New York Attorney General Eliot Spitzer and State Insurance Superintendent Howard Mills filed a lawsuit against the nation's largest business insurer, alleging that the firm manipulated its books to deceive regulators and investors.
The lawsuit alleges that American International Group's former top management, including former chairman Maurice R. Greenberg and former chief financial officer Howard I. Smith, engaged in fraudulent transactions that exaggerated the strength of the company's core underwriting business to prop up its stock price.
Spitzer said the company's former top management "routinely and persistently resorted to deception and fraud" in an apparent effort to improve its financial results.
The lawsuit, filed late Thursday in State Supreme Court in Manhattan, attributes the misconduct directly to Greenberg, and cites e-mails and other evidence showing that he was personally involved in negotiating some of the sham transactions and directed others to implement the schemes underlying other misleading transactions.
The suit alleges that the company and top management engaged in sham transactions with a reinsurance company to create the appearance of insurance reserves where none existed -- deals it says were personally conceived and negotiated by Greenberg;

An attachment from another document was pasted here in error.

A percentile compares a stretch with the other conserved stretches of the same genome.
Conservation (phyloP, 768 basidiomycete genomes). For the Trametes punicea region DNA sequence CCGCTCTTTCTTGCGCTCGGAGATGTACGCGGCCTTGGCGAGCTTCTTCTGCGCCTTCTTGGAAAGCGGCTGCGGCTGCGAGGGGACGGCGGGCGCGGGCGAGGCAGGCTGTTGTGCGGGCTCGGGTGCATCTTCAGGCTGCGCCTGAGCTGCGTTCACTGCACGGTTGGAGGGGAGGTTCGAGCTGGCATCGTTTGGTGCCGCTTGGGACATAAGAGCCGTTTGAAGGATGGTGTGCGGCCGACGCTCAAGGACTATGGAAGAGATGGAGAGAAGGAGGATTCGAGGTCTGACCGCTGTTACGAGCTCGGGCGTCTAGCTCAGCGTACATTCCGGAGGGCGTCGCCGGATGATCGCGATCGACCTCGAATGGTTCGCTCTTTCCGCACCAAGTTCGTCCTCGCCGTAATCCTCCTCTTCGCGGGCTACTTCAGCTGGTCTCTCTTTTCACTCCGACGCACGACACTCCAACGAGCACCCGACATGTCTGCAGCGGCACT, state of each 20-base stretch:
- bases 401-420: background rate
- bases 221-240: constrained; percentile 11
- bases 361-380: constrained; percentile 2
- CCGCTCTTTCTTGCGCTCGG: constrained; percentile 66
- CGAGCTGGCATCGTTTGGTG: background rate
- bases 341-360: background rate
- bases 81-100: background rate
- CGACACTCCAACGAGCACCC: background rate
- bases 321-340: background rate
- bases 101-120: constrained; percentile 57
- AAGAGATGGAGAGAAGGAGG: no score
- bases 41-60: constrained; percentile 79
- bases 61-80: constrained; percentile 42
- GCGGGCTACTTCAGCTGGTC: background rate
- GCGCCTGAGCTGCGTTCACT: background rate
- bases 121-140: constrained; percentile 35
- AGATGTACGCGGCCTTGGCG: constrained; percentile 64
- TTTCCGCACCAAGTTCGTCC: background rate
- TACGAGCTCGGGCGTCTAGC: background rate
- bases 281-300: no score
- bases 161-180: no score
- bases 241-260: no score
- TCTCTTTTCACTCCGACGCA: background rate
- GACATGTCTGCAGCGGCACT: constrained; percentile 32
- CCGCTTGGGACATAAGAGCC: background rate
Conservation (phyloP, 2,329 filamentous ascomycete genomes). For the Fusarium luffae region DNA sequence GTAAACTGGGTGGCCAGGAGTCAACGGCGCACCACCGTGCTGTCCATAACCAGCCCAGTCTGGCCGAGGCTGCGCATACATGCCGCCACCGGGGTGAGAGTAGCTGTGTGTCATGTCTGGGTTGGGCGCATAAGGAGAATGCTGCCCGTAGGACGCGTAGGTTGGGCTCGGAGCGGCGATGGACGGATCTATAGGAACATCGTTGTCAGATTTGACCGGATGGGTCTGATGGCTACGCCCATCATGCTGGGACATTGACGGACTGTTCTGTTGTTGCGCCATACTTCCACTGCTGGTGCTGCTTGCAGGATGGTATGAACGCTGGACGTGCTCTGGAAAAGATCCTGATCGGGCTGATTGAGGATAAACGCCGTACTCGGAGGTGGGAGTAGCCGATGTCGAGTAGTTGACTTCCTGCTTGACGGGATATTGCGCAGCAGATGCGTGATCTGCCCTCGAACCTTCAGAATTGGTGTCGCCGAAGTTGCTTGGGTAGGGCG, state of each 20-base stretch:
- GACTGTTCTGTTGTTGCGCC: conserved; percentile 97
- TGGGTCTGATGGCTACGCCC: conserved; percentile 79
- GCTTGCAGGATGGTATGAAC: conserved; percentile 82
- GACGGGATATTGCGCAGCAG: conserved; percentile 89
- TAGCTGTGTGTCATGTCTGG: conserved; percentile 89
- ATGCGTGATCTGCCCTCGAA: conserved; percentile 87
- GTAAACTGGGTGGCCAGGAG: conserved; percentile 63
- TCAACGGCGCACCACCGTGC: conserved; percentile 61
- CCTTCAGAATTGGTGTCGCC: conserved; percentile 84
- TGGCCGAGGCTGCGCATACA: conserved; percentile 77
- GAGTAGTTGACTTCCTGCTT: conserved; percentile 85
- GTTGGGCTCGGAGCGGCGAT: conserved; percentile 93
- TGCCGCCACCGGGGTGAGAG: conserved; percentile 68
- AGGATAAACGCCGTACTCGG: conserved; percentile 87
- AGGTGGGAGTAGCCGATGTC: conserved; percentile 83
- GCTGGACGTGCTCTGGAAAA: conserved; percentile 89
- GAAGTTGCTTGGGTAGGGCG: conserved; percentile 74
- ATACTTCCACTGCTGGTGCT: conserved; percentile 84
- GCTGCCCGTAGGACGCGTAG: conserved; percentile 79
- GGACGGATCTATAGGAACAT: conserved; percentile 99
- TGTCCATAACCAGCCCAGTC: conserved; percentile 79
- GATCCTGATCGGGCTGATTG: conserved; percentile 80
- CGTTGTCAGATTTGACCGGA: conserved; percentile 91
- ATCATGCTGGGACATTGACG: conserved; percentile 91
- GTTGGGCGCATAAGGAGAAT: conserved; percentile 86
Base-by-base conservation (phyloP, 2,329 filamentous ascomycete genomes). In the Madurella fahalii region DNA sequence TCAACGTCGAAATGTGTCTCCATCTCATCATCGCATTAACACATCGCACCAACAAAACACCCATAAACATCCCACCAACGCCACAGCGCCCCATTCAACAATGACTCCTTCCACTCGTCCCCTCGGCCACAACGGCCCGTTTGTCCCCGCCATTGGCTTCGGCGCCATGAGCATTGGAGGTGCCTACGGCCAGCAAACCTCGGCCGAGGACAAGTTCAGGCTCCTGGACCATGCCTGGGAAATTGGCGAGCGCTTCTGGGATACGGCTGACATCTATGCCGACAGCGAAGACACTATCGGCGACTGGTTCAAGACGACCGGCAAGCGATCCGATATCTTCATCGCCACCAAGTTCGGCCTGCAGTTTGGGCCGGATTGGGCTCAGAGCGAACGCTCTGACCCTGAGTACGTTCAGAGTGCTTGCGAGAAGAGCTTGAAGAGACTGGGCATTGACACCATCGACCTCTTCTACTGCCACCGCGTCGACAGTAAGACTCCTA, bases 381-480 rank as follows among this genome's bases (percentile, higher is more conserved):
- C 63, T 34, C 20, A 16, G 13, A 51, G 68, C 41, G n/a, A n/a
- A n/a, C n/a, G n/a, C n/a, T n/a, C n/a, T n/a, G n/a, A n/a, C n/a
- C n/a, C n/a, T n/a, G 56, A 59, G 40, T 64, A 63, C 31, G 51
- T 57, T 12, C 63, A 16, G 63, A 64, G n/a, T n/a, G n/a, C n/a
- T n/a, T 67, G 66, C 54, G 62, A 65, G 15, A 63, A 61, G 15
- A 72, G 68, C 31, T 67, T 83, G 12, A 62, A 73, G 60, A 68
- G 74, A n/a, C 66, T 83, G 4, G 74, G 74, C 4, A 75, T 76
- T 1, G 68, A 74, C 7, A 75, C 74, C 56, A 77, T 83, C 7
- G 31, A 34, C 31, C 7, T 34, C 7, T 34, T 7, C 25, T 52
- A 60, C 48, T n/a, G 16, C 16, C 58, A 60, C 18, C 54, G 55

In addition, the suit also charges that AIG hid underwriting losses from an auto warranty unit by transferring the losses to an off-shore entity that it secretly controlled; papered over losses in a Brazilian subsidiary by linking the losses to a Taiwanese subsidiary; created false underwriting income derived from the purchase of life insurance policies; and repeatedly deceived state regulators about AIG's ties to off-shore entities.
The suit also cites a separate scheme in which AIG improperly booked worker's comp premiums as general liability and other coverage to reduce its taxes and other assessments.
In addition to injunctive relief, the suit seeks damages and disgorgement of profits from the illegal transactions.
While he called the charges serious, Mills said he believes AIG "is taking steps to restore the company's credibility."AIG, which has already admitted that many of the transactions were improper, fired some implicated personnel, and announced plans to restate its earnings, is cooperating with authorities. The investigation is continuing.
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